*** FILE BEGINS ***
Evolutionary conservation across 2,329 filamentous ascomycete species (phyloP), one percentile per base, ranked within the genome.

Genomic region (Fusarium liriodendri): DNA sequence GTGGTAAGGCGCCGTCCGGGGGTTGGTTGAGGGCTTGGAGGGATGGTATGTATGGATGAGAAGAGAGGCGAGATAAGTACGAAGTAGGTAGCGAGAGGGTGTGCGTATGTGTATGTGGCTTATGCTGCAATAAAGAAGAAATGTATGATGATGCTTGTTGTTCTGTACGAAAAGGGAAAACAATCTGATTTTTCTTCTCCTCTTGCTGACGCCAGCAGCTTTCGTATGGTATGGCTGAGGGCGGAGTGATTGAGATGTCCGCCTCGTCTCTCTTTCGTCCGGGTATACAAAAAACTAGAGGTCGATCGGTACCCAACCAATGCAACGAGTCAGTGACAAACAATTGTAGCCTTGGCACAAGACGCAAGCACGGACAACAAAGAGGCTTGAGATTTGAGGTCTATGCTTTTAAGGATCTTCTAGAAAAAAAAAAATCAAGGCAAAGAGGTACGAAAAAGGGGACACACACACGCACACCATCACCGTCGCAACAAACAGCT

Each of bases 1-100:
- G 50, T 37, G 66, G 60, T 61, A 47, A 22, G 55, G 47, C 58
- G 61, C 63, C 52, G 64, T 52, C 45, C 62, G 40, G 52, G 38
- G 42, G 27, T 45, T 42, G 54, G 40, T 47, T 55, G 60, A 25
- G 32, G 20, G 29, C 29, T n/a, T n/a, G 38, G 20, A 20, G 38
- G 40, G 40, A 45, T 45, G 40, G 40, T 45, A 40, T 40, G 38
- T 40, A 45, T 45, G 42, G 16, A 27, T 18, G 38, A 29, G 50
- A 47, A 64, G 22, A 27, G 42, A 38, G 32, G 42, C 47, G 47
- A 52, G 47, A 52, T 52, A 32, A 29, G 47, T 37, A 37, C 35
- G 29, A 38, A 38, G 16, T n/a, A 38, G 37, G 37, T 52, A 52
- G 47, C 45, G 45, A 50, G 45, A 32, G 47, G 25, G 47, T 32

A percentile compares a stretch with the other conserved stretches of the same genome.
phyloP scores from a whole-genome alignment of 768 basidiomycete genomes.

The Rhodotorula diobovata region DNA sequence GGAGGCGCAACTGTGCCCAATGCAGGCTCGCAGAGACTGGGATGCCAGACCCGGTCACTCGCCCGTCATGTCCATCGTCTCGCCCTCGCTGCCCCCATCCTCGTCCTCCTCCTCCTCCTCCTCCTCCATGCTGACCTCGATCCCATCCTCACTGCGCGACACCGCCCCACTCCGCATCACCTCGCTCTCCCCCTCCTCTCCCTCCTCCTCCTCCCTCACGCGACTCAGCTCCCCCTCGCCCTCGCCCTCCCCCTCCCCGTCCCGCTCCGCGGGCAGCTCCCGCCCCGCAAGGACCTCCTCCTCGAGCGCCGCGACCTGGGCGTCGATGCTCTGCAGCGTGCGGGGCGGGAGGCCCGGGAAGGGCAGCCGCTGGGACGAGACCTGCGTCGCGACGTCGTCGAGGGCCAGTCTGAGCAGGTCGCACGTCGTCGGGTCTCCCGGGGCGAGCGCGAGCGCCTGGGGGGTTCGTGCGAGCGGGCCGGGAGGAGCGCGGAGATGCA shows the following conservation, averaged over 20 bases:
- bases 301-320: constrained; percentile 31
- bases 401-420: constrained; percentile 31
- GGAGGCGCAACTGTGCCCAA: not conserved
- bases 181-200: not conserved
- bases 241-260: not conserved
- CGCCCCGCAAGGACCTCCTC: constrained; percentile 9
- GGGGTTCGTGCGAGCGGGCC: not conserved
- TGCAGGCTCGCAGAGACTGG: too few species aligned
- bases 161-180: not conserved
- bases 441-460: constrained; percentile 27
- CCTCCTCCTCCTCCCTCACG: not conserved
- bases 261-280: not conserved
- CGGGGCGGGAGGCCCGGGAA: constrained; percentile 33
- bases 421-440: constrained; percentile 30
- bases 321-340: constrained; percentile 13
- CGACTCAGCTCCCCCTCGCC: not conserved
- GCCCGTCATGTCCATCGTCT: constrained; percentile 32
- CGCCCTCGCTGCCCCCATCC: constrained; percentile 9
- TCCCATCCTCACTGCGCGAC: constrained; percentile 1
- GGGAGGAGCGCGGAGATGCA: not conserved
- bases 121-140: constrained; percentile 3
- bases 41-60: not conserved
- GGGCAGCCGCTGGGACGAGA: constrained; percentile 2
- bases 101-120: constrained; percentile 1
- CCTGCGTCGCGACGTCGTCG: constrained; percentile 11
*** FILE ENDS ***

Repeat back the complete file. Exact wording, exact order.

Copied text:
Evolutionary conservation across 2,329 filamentous ascomycete species (phyloP), one percentile per base, ranked within the genome.

Genomic region (Fusarium liriodendri): DNA sequence GTGGTAAGGCGCCGTCCGGGGGTTGGTTGAGGGCTTGGAGGGATGGTATGTATGGATGAGAAGAGAGGCGAGATAAGTACGAAGTAGGTAGCGAGAGGGTGTGCGTATGTGTATGTGGCTTATGCTGCAATAAAGAAGAAATGTATGATGATGCTTGTTGTTCTGTACGAAAAGGGAAAACAATCTGATTTTTCTTCTCCTCTTGCTGACGCCAGCAGCTTTCGTATGGTATGGCTGAGGGCGGAGTGATTGAGATGTCCGCCTCGTCTCTCTTTCGTCCGGGTATACAAAAAACTAGAGGTCGATCGGTACCCAACCAATGCAACGAGTCAGTGACAAACAATTGTAGCCTTGGCACAAGACGCAAGCACGGACAACAAAGAGGCTTGAGATTTGAGGTCTATGCTTTTAAGGATCTTCTAGAAAAAAAAAAATCAAGGCAAAGAGGTACGAAAAAGGGGACACACACACGCACACCATCACCGTCGCAACAAACAGCT

Each of bases 1-100:
- G 50, T 37, G 66, G 60, T 61, A 47, A 22, G 55, G 47, C 58
- G 61, C 63, C 52, G 64, T 52, C 45, C 62, G 40, G 52, G 38
- G 42, G 27, T 45, T 42, G 54, G 40, T 47, T 55, G 60, A 25
- G 32, G 20, G 29, C 29, T n/a, T n/a, G 38, G 20, A 20, G 38
- G 40, G 40, A 45, T 45, G 40, G 40, T 45, A 40, T 40, G 38
- T 40, A 45, T 45, G 42, G 16, A 27, T 18, G 38, A 29, G 50
- A 47, A 64, G 22, A 27, G 42, A 38, G 32, G 42, C 47, G 47
- A 52, G 47, A 52, T 52, A 32, A 29, G 47, T 37, A 37, C 35
- G 29, A 38, A 38, G 16, T n/a, A 38, G 37, G 37, T 52, A 52
- G 47, C 45, G 45, A 50, G 45, A 32, G 47, G 25, G 47, T 32

A percentile compares a stretch with the other conserved stretches of the same genome.
phyloP scores from a whole-genome alignment of 768 basidiomycete genomes.

The Rhodotorula diobovata region DNA sequence GGAGGCGCAACTGTGCCCAATGCAGGCTCGCAGAGACTGGGATGCCAGACCCGGTCACTCGCCCGTCATGTCCATCGTCTCGCCCTCGCTGCCCCCATCCTCGTCCTCCTCCTCCTCCTCCTCCTCCATGCTGACCTCGATCCCATCCTCACTGCGCGACACCGCCCCACTCCGCATCACCTCGCTCTCCCCCTCCTCTCCCTCCTCCTCCTCCCTCACGCGACTCAGCTCCCCCTCGCCCTCGCCCTCCCCCTCCCCGTCCCGCTCCGCGGGCAGCTCCCGCCCCGCAAGGACCTCCTCCTCGAGCGCCGCGACCTGGGCGTCGATGCTCTGCAGCGTGCGGGGCGGGAGGCCCGGGAAGGGCAGCCGCTGGGACGAGACCTGCGTCGCGACGTCGTCGAGGGCCAGTCTGAGCAGGTCGCACGTCGTCGGGTCTCCCGGGGCGAGCGCGAGCGCCTGGGGGGTTCGTGCGAGCGGGCCGGGAGGAGCGCGGAGATGCA shows the following conservation, averaged over 20 bases:
- bases 301-320: constrained; percentile 31
- bases 401-420: constrained; percentile 31
- GGAGGCGCAACTGTGCCCAA: not conserved
- bases 181-200: not conserved
- bases 241-260: not conserved
- CGCCCCGCAAGGACCTCCTC: constrained; percentile 9
- GGGGTTCGTGCGAGCGGGCC: not conserved
- TGCAGGCTCGCAGAGACTGG: too few species aligned
- bases 161-180: not conserved
- bases 441-460: constrained; percentile 27
- CCTCCTCCTCCTCCCTCACG: not conserved
- bases 261-280: not conserved
- CGGGGCGGGAGGCCCGGGAA: constrained; percentile 33
- bases 421-440: constrained; percentile 30
- bases 321-340: constrained; percentile 13
- CGACTCAGCTCCCCCTCGCC: not conserved
- GCCCGTCATGTCCATCGTCT: constrained; percentile 32
- CGCCCTCGCTGCCCCCATCC: constrained; percentile 9
- TCCCATCCTCACTGCGCGAC: constrained; percentile 1
- GGGAGGAGCGCGGAGATGCA: not conserved
- bases 121-140: constrained; percentile 3
- bases 41-60: not conserved
- GGGCAGCCGCTGGGACGAGA: constrained; percentile 2
- bases 101-120: constrained; percentile 1
- CCTGCGTCGCGACGTCGTCG: constrained; percentile 11